Early 19th Century Bed Rails & Mattress Support

Examples of the various methods of support for the mattress from early 19th century beds (1800-Msueum cut away display of of a 17th century bed with a sacking bottom. 1840). There are three basic methods of support, rope, sacking and slats. Of the three those designed for sacking are the most common. Although beds were designed for sacking they were not always used with a sacking bottom.

To the right is a cut away display of an 18th century bed at Winterthur Museum. The sacking bottom is just visible laced to a piece of sail cloth that is tacked to the bed rails. On top of this is a tick filled with straw and a feather bed or mattress.

 

The rail has a rabbet or groove to accept the sail cloth tacked to the rail. The heads of some tacks can be seen having been driven flush with the surface. antique bed rail with rebate for sacking bottom.
This rail has rope holes and shows the "shadow" of the rope. This bed was in a fire and the rope may have protected the wood from heat and smoke leaving the shadow on the rail. The bed Antique bed rail with rope holes
This rail has wood pegs and shows the marks from the cording that held the sacking bottom. Note that the pegs were pounded into the rail at a later time to get them out of the way. An antique bed rail with pegs and marks from diagonlal lacing.
This rail most likely held a sacking bottom, it was just laced a little differently. It appears the cording went from the grommet in the sacking, around the peg and back through the same grommet. Antique bed rail showing marks from cording.
This rail has a single cord mark at each peg. I suspect that the cords ran across the bed similar to a rope bed. This would have been much less expensive than a sacking bottom. See the story below for anecdotal evidence of this method. antique bed rail showing a single cord mark per peg
On this rail the holes were drilled diagonally from the top through the side of the rail and a groove is added for the cording to lay in between the holes. The holes are smaller than those used for rope. The bed Antique bed rail with diagonal rope holes
This rail was rabbeted out to take wood slats. The rabbet has Roman numerals along it which presumably matched the numbering on slats. Note the V in the center of the photo. No other form of support is evident. The bed antique bed rail with groove for wood slats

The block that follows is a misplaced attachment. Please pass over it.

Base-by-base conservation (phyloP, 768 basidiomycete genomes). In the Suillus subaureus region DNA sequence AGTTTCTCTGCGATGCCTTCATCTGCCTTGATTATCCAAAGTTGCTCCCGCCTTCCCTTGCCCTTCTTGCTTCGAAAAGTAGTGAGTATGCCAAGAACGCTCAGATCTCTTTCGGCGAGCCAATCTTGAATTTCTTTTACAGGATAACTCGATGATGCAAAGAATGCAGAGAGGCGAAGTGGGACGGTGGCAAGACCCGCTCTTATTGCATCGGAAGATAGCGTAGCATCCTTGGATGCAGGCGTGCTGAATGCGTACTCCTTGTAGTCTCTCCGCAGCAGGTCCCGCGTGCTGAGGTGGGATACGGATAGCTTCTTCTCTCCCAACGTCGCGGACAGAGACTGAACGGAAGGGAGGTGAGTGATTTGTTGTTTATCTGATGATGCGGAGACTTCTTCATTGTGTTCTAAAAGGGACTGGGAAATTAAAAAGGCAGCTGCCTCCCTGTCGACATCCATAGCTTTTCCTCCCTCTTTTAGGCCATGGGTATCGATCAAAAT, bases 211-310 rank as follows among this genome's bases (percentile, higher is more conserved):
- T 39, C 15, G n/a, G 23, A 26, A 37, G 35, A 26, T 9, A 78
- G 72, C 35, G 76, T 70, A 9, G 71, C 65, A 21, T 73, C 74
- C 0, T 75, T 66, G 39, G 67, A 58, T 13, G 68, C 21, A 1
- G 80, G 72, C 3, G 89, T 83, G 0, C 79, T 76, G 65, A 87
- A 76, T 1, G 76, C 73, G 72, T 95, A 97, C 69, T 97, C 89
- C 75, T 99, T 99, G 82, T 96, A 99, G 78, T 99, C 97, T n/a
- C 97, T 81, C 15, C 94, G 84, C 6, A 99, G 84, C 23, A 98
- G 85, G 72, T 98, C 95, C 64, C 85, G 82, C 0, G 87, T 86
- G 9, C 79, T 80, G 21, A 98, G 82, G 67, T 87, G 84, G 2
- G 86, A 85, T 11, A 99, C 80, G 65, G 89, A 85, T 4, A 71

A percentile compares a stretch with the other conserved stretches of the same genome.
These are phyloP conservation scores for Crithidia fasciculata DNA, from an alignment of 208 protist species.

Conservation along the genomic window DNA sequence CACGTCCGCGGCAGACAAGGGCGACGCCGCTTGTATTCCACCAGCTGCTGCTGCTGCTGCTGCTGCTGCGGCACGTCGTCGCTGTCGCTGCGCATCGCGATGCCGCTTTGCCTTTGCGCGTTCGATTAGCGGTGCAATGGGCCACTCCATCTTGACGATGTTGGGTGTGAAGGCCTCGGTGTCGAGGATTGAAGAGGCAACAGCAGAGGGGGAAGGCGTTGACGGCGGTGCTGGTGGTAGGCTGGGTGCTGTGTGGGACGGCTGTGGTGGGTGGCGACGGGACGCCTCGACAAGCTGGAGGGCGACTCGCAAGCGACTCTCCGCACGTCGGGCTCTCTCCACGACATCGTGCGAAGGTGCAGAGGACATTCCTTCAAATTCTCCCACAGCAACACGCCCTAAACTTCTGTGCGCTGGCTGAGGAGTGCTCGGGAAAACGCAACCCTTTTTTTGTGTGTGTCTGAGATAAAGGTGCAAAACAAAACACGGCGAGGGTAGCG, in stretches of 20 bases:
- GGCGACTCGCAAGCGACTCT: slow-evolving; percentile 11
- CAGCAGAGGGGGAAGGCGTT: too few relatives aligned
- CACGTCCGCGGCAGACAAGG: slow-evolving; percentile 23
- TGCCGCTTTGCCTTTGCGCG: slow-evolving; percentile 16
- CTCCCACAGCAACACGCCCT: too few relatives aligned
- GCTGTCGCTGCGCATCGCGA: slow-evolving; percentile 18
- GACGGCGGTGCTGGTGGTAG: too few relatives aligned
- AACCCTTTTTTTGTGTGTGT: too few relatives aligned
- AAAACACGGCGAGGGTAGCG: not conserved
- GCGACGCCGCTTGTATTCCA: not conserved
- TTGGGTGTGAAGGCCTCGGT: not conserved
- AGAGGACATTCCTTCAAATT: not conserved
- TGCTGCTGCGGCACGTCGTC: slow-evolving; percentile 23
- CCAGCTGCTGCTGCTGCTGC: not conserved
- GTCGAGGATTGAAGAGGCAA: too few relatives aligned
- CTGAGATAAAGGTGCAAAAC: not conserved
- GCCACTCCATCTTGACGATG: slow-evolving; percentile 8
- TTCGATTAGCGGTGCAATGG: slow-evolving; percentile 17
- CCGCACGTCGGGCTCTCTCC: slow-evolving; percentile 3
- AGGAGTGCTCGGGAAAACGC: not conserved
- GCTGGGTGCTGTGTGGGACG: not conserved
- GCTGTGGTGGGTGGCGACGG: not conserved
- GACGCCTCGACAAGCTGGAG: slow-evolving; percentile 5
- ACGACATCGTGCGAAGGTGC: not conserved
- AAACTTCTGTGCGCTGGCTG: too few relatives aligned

Someone had a change of heart here. The rope holes are original and the hand cut notches for slats are an old modification. The bed antique bed rail with ropes holes and later notches for slats
   

 

Living History excerpts from an email recieved in 2011

Your website is quite interesting.  I am 83 and have been sleeping on rope beds almost all of my life.  As a youth, my bed was a peg bed that was roped (not sheeted) and had a hard cot type mattress.  I graduated to a rope hole bed with an innerspring mattress. 

As to rope, I have tried hemp, manila, nylon and cotton.  Nylon is impossible because it never stops stretching.  I found cotton to be the best and cheapest.  But only after an old Chesapeake Bay waterman told me his trick about how to take the "stretch"and "shrink" out of any rope.  He would let it out behind a boat and it would not only "unwind" but when it dried it would have "shrunk".  I have never had a cotton rope get any slack since. 

A lot of nostalgia from my past went through my mind as I wrote this.  Few people today have any clue when they see holes and sawed off pegs in the rails of old beds. The term "rope bed" means nothing to but a few of us. 

I look forward to hearing from you.

George W.
Richmond, VA